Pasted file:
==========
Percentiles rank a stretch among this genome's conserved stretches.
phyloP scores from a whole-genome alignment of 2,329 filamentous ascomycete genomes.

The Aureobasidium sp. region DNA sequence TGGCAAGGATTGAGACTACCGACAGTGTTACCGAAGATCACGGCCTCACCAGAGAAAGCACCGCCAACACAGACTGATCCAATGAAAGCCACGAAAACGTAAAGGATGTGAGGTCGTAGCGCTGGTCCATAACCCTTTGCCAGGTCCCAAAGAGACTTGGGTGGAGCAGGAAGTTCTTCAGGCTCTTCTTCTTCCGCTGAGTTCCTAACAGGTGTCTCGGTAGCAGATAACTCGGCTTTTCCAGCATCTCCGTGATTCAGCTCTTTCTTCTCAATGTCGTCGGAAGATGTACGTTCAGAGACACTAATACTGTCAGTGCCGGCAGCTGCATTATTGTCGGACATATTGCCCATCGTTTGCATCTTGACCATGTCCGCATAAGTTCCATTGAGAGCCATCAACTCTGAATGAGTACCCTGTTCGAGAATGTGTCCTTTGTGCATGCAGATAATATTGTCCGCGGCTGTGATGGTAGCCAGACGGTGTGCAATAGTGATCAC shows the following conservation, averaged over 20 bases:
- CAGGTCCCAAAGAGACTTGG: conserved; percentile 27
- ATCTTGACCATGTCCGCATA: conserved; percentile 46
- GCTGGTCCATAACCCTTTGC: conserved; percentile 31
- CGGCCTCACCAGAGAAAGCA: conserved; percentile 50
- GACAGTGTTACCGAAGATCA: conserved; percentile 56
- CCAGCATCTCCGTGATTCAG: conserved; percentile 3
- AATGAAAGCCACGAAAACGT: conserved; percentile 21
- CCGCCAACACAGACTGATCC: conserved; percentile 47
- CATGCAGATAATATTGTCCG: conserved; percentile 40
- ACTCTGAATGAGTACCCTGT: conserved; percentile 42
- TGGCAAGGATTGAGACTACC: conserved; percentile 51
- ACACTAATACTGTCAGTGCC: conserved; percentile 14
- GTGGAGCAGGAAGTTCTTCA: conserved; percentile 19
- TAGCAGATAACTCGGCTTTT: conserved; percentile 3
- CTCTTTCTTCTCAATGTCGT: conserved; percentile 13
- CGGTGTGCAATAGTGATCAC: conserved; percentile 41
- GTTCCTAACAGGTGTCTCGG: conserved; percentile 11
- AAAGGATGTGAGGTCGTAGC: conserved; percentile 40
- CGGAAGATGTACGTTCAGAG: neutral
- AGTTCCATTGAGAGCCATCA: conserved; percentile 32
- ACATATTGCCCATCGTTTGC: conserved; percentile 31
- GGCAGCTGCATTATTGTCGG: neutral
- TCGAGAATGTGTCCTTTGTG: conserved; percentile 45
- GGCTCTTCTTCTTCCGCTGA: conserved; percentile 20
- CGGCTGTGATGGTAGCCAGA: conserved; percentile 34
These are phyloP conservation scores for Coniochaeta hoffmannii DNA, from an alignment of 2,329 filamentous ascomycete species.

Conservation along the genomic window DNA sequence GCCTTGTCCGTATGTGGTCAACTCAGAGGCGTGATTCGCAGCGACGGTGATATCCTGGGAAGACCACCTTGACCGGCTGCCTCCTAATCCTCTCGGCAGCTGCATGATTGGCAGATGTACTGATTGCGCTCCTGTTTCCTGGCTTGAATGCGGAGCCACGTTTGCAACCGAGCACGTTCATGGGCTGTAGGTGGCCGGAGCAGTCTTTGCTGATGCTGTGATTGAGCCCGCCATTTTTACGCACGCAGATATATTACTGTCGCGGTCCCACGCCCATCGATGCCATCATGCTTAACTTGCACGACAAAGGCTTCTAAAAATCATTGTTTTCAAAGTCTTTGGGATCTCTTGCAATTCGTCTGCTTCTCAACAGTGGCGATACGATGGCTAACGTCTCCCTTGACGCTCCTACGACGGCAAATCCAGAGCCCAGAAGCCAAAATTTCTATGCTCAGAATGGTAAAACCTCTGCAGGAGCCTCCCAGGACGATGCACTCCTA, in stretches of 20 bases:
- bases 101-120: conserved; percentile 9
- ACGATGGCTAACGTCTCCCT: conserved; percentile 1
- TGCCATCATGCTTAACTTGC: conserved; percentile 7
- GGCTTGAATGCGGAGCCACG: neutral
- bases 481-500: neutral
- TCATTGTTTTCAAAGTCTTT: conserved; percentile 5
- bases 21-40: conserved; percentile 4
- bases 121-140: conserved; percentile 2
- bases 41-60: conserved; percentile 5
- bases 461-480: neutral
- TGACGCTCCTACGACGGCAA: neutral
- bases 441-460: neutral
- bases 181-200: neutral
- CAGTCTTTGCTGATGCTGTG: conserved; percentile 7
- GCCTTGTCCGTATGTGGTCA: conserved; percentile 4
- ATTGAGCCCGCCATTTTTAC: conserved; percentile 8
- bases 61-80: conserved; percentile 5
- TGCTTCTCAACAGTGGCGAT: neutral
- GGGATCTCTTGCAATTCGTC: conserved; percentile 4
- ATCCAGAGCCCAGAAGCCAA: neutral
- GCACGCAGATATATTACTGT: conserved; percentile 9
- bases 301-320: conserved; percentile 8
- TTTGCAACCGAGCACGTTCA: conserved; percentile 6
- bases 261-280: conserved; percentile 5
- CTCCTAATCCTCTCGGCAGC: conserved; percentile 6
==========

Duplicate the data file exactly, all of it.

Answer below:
Percentiles rank a stretch among this genome's conserved stretches.
phyloP scores from a whole-genome alignment of 2,329 filamentous ascomycete genomes.

The Aureobasidium sp. region DNA sequence TGGCAAGGATTGAGACTACCGACAGTGTTACCGAAGATCACGGCCTCACCAGAGAAAGCACCGCCAACACAGACTGATCCAATGAAAGCCACGAAAACGTAAAGGATGTGAGGTCGTAGCGCTGGTCCATAACCCTTTGCCAGGTCCCAAAGAGACTTGGGTGGAGCAGGAAGTTCTTCAGGCTCTTCTTCTTCCGCTGAGTTCCTAACAGGTGTCTCGGTAGCAGATAACTCGGCTTTTCCAGCATCTCCGTGATTCAGCTCTTTCTTCTCAATGTCGTCGGAAGATGTACGTTCAGAGACACTAATACTGTCAGTGCCGGCAGCTGCATTATTGTCGGACATATTGCCCATCGTTTGCATCTTGACCATGTCCGCATAAGTTCCATTGAGAGCCATCAACTCTGAATGAGTACCCTGTTCGAGAATGTGTCCTTTGTGCATGCAGATAATATTGTCCGCGGCTGTGATGGTAGCCAGACGGTGTGCAATAGTGATCAC shows the following conservation, averaged over 20 bases:
- CAGGTCCCAAAGAGACTTGG: conserved; percentile 27
- ATCTTGACCATGTCCGCATA: conserved; percentile 46
- GCTGGTCCATAACCCTTTGC: conserved; percentile 31
- CGGCCTCACCAGAGAAAGCA: conserved; percentile 50
- GACAGTGTTACCGAAGATCA: conserved; percentile 56
- CCAGCATCTCCGTGATTCAG: conserved; percentile 3
- AATGAAAGCCACGAAAACGT: conserved; percentile 21
- CCGCCAACACAGACTGATCC: conserved; percentile 47
- CATGCAGATAATATTGTCCG: conserved; percentile 40
- ACTCTGAATGAGTACCCTGT: conserved; percentile 42
- TGGCAAGGATTGAGACTACC: conserved; percentile 51
- ACACTAATACTGTCAGTGCC: conserved; percentile 14
- GTGGAGCAGGAAGTTCTTCA: conserved; percentile 19
- TAGCAGATAACTCGGCTTTT: conserved; percentile 3
- CTCTTTCTTCTCAATGTCGT: conserved; percentile 13
- CGGTGTGCAATAGTGATCAC: conserved; percentile 41
- GTTCCTAACAGGTGTCTCGG: conserved; percentile 11
- AAAGGATGTGAGGTCGTAGC: conserved; percentile 40
- CGGAAGATGTACGTTCAGAG: neutral
- AGTTCCATTGAGAGCCATCA: conserved; percentile 32
- ACATATTGCCCATCGTTTGC: conserved; percentile 31
- GGCAGCTGCATTATTGTCGG: neutral
- TCGAGAATGTGTCCTTTGTG: conserved; percentile 45
- GGCTCTTCTTCTTCCGCTGA: conserved; percentile 20
- CGGCTGTGATGGTAGCCAGA: conserved; percentile 34
These are phyloP conservation scores for Coniochaeta hoffmannii DNA, from an alignment of 2,329 filamentous ascomycete species.

Conservation along the genomic window DNA sequence GCCTTGTCCGTATGTGGTCAACTCAGAGGCGTGATTCGCAGCGACGGTGATATCCTGGGAAGACCACCTTGACCGGCTGCCTCCTAATCCTCTCGGCAGCTGCATGATTGGCAGATGTACTGATTGCGCTCCTGTTTCCTGGCTTGAATGCGGAGCCACGTTTGCAACCGAGCACGTTCATGGGCTGTAGGTGGCCGGAGCAGTCTTTGCTGATGCTGTGATTGAGCCCGCCATTTTTACGCACGCAGATATATTACTGTCGCGGTCCCACGCCCATCGATGCCATCATGCTTAACTTGCACGACAAAGGCTTCTAAAAATCATTGTTTTCAAAGTCTTTGGGATCTCTTGCAATTCGTCTGCTTCTCAACAGTGGCGATACGATGGCTAACGTCTCCCTTGACGCTCCTACGACGGCAAATCCAGAGCCCAGAAGCCAAAATTTCTATGCTCAGAATGGTAAAACCTCTGCAGGAGCCTCCCAGGACGATGCACTCCTA, in stretches of 20 bases:
- bases 101-120: conserved; percentile 9
- ACGATGGCTAACGTCTCCCT: conserved; percentile 1
- TGCCATCATGCTTAACTTGC: conserved; percentile 7
- GGCTTGAATGCGGAGCCACG: neutral
- bases 481-500: neutral
- TCATTGTTTTCAAAGTCTTT: conserved; percentile 5
- bases 21-40: conserved; percentile 4
- bases 121-140: conserved; percentile 2
- bases 41-60: conserved; percentile 5
- bases 461-480: neutral
- TGACGCTCCTACGACGGCAA: neutral
- bases 441-460: neutral
- bases 181-200: neutral
- CAGTCTTTGCTGATGCTGTG: conserved; percentile 7
- GCCTTGTCCGTATGTGGTCA: conserved; percentile 4
- ATTGAGCCCGCCATTTTTAC: conserved; percentile 8
- bases 61-80: conserved; percentile 5
- TGCTTCTCAACAGTGGCGAT: neutral
- GGGATCTCTTGCAATTCGTC: conserved; percentile 4
- ATCCAGAGCCCAGAAGCCAA: neutral
- GCACGCAGATATATTACTGT: conserved; percentile 9
- bases 301-320: conserved; percentile 8
- TTTGCAACCGAGCACGTTCA: conserved; percentile 6
- bases 261-280: conserved; percentile 5
- CTCCTAATCCTCTCGGCAGC: conserved; percentile 6